I feel there is definitely something out there. My friend is an electrical engineer and computer architect so I'm putting him to the issue. It's nice having someone you know well that you don't have to pay $240/hr for their service. I'll keep everyone updated as it's actually easy to find people that go to Europe a lot if you look hard enough. I have a friend stationed somewhere in Germany and he can bring anything back duty free. He's going to bring back some stabila levels for his dad and maybe throw a few in for me when he comes home on his leave.

Offline Holmz

  • Posts: 4010
Re: American electricity to European converters
« Reply #13 on: February 04, 2016, 03:30 PM »
When one starts talking about sword saws, then that is Mafell territory, and the already have the "universal" Cuprix motors.

The Mirka, and stabila and tall the other gear..

Offline chris s

  • Posts: 110
Re: American electricity to European converters
« Reply #14 on: February 05, 2016, 09:01 AM »
Ah yes, I do wish they would sell the whole stable of CMS inserts here. I do see your reasoning.

Offline jobsworth

  • Posts: 5887
  • Festool Baby.....
Re: American electricity to European converters
« Reply #15 on: February 05, 2016, 04:24 PM »
This has come up before. If I remember correctly , It shouldn't affect the tool other then the RPM.

Offline WarnerConstCo.

  • Posts: 4076
    • Warner Mill Works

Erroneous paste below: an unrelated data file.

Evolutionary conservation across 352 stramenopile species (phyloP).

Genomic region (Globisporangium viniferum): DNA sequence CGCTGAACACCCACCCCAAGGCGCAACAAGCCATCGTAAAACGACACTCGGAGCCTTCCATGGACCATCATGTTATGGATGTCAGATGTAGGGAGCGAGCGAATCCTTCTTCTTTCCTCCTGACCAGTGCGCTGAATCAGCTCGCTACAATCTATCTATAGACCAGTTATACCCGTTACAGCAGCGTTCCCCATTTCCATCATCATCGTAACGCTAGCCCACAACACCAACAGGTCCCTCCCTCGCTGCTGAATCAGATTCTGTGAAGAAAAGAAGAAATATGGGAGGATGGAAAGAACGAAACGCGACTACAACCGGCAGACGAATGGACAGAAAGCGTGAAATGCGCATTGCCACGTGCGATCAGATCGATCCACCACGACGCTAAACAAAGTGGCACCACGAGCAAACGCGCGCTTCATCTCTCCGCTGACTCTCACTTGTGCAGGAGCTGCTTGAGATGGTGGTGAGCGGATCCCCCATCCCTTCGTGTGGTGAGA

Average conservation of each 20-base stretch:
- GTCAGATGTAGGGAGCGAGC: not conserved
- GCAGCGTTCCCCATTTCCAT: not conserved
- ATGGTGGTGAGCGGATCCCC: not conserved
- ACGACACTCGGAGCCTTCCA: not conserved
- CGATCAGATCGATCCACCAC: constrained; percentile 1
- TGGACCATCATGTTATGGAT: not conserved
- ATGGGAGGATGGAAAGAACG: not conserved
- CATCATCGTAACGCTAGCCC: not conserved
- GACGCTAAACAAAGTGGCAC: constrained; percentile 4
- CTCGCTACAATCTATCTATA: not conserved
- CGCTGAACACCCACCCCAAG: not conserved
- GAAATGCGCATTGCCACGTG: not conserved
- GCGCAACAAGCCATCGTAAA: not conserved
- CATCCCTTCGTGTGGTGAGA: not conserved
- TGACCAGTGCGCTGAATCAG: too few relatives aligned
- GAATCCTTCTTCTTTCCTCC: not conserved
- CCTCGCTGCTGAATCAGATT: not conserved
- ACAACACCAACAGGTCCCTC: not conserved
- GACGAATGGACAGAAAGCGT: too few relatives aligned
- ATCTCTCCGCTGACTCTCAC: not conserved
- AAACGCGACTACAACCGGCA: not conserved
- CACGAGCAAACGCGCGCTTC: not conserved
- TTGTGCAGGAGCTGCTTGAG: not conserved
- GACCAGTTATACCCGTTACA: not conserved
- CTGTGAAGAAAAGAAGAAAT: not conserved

Re: American electricity to European converters
« Reply #16 on: February 05, 2016, 08:47 PM »
50hz to 60hz is no big deal. At 60hz the rpms are going to be a little bit higher.

Either get the correct receptacle or cut the plug off and replace.

The real advantage of high voltage vs. Low voltage is nothing more then being able to use smaller conductors and less amp draw.

Heat rise will not change, tools are not burning up because of them being 120v.

Offline BadRobot

  • Posts: 52
Re: American electricity to European converters
« Reply #17 on: February 05, 2016, 09:12 PM »
Another option that I would like to suggest.
Buy a Military generator, for instance, MEP-802A or MEP*803A.  It generates both 110V and 230V.  It can be adjusted frequency to 50MHz or 60Mhz.  It will cost you ~$1500 and up.  I bought mine for $2,500 for 2 generators with automatic fail-over switch for hi-availability.

Offline eddiestacker

  • Posts: 2
Re: American electricity to European converters
« Reply #18 on: February 08, 2016, 04:57 PM »
Hi over there,  Re you're Euro voltage  desire. Most Euro countries have 220v but their own different plugs. From a UK angle,  I'm no technical 'sparky' but I do have several US tools brought back when visiting my English rels on Cape Cod.  I bought a US extension cord, replaced the mains  end with our 110volt  plug which plugs into my 110/240v transformer and the tool plugs into the extension cord !.   Been using some 15 years, no prob.       Construction sites in UK MUST use 110v tools, so all brands of hand tools supply 220 or 110v at same price. Just get the appropriate female end on your extension cord to accept our 110v plug.
Speaking of price, my experience of tools (and most other products) are cheaper in USA, remember we have 20% VATax here).
When I paid 99 dollars for a Makita impact cordless in US it came out the following year in UK at £160 (then about $260). [huh]!
Hope you find this helpful. Ed